In 1948, Polaroid introduced on-the-spot photo printing with the Land Camera. It continued making instant film until this year, when a successor emerged in the PoGo, a full-color, pocket-sized printer for digital cameras based on an idea that Polaroid's founder, Edwin Land, had 30 years ago.
Land challenged his researchers, including a recent MIT grad named Stephen Herchen, to make color printers smaller by eliminating the need for liquid ink. Over the years, they explored technologies such as the heat-activated dyes used in fax machines and clear chemicals that produce color when mixed. Every method took too long or produced prints with low image quality or longevity.
The breakthrough finally came in 2000, when Polaroid developed a dye that's clear in its solid, crystalline form but turns permanently colored when the crystals melt and change shape. Because different-colored crystals have their own melting points, it's possible to create a full-color image with one pass of a printhead that applies precise, pinpoint doses of heat. Polaroid was developing a consumer product with this technology when it went bankrupt in 2001 and became simply a brand name for budget electronic products.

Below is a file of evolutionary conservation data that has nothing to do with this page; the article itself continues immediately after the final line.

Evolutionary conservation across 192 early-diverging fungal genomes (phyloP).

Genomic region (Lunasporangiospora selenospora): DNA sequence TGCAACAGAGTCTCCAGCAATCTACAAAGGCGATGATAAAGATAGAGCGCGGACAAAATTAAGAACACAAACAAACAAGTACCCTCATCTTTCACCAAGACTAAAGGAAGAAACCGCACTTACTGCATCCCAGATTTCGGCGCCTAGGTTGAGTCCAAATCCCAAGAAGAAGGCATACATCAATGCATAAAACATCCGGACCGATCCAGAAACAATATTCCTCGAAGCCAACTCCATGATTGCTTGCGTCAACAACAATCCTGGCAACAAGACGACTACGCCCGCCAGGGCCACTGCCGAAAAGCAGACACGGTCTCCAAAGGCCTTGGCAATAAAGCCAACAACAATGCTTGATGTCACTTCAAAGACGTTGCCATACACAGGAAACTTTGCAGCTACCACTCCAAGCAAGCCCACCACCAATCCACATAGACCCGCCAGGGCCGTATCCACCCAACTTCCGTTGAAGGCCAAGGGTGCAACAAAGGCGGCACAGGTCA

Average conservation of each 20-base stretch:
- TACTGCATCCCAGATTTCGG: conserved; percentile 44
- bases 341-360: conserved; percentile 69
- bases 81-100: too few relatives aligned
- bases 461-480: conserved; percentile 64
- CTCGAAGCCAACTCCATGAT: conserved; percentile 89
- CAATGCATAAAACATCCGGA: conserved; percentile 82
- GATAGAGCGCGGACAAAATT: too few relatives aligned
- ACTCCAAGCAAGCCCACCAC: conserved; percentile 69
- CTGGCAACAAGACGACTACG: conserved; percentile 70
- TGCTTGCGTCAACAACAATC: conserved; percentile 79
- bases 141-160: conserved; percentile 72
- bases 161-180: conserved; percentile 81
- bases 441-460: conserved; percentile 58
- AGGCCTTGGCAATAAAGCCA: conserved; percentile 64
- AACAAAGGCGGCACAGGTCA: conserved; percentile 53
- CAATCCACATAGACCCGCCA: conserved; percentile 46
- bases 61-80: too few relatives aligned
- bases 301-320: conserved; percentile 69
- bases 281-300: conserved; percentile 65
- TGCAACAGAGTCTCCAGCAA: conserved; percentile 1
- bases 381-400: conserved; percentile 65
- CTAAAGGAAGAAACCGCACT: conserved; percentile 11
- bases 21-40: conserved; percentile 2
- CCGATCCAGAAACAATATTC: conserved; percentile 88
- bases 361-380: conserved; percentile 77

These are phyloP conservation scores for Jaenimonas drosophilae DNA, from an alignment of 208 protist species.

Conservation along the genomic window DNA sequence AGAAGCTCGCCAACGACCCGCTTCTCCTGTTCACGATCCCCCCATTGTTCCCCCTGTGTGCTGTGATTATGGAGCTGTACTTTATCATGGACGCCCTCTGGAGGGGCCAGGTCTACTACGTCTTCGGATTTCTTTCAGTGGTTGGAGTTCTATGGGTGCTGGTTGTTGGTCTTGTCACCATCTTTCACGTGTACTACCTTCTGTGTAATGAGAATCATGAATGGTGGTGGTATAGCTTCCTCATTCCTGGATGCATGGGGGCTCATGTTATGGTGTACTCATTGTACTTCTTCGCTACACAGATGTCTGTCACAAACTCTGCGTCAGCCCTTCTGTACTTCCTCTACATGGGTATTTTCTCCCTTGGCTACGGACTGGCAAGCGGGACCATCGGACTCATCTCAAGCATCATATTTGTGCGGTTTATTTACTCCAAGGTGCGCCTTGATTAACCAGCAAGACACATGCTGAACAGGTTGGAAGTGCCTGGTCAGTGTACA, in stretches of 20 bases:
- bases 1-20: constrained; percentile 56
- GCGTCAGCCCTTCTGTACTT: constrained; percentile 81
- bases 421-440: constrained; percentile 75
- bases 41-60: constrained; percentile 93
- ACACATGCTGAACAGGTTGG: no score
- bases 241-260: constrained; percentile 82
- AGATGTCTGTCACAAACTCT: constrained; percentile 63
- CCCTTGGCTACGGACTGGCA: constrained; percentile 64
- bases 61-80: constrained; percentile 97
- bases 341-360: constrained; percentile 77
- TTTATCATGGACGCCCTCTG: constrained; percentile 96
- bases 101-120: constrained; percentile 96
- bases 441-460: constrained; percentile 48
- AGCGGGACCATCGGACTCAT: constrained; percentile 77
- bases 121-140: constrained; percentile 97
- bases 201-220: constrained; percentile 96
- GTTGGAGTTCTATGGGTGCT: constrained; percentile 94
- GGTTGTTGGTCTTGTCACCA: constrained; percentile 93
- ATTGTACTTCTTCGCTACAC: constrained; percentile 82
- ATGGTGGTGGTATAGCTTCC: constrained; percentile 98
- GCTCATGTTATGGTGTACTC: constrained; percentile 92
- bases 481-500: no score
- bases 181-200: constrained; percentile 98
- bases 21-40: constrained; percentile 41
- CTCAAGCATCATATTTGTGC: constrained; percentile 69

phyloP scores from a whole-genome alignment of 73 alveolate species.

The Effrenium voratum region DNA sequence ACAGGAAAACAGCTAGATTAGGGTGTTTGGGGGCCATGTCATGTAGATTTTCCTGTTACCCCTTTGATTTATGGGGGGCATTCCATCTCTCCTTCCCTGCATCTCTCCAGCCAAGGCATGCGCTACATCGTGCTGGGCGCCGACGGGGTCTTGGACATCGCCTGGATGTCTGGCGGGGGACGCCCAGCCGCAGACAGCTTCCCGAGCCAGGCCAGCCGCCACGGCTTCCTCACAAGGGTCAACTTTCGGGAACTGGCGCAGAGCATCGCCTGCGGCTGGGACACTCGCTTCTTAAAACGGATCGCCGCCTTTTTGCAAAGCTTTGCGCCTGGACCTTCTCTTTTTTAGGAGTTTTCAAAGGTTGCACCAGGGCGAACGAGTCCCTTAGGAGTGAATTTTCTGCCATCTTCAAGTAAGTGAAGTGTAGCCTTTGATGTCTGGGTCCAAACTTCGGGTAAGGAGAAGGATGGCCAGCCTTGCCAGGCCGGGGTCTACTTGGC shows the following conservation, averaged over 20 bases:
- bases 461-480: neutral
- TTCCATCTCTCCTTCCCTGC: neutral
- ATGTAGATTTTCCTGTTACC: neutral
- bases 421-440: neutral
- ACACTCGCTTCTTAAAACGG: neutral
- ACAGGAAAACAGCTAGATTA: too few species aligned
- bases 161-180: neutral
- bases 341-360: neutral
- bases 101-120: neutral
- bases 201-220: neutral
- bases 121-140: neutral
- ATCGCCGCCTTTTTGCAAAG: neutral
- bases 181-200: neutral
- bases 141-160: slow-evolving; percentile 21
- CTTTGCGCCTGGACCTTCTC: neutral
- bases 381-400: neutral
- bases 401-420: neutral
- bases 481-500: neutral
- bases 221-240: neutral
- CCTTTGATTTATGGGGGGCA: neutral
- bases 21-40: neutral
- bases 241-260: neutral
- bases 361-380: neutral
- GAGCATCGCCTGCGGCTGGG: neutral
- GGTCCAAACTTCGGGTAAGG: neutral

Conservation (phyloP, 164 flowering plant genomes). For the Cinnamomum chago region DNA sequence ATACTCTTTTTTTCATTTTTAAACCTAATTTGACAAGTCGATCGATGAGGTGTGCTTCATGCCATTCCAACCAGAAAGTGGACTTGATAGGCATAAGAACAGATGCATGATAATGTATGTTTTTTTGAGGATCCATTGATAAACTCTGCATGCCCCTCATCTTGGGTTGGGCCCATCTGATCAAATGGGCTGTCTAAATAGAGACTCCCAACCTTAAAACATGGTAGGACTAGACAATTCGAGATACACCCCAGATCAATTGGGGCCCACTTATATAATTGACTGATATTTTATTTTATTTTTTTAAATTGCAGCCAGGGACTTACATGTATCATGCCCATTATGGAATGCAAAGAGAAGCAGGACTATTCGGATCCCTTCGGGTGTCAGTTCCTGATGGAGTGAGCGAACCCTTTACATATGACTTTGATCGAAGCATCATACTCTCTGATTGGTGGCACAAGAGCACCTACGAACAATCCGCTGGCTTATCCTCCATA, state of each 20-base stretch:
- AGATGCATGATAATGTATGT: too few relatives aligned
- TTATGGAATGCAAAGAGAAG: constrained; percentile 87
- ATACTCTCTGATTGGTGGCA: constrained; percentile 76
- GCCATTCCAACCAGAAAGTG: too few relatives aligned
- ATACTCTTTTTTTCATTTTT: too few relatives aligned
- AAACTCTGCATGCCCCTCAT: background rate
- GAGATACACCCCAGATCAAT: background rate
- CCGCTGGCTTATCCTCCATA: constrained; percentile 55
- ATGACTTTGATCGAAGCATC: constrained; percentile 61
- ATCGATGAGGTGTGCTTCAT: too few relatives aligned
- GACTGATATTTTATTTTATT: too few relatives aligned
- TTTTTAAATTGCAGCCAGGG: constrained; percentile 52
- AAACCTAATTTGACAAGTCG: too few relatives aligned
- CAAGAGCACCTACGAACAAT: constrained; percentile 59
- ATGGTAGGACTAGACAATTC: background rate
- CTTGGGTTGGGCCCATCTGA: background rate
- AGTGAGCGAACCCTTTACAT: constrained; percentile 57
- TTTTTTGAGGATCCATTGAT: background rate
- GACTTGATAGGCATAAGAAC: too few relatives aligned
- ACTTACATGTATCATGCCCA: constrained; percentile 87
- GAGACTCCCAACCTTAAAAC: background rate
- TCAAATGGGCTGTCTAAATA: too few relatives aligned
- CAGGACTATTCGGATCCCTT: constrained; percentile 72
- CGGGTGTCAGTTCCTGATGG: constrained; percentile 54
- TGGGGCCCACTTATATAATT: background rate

In 2005, a group of former Polaroid employees formed Zink (short for "zero ink") Imaging, with Herchen as chief technology officer. They converted a Konica Minolta paper factory to make paper embedded with the heat-activated dyes and recruited Alps Electric to build the printer. Zink is licensing the technology so companies can build printers directly into devices such as digital cameras. But the first partnership is with its old parent company to make the Polaroid-branded PoGo, which turns out richly colored 2-by-3-inch photos. $150; polaroid.com
Wow, this device will save me lot of time while developing my photos.
Mike - http://learnhowtojumphigher.net/
Video Tutorials http://www.videostutorials.com
This product looks quite good and the video demonstration is very helpful. However, as this was released in 2008 I would be interested to know how successful this has been on the market. The zinc paper is the key to the printing process. I am also informed that this machine comes in many colors, which is positive for the fashion conscious There are many websites devoted to the PoGo with tips and stockists.
Although the machine is reasonably priced, the paper is relatively expensive, as one would expect.
I suggest that there is still a strong market for ink jet printing with Printer Cartridges, though the market is reducing and these businesses, that built their customer base from ink printers, will need to reinvent and factor in the transition for non ink based products, if they are to remain viable.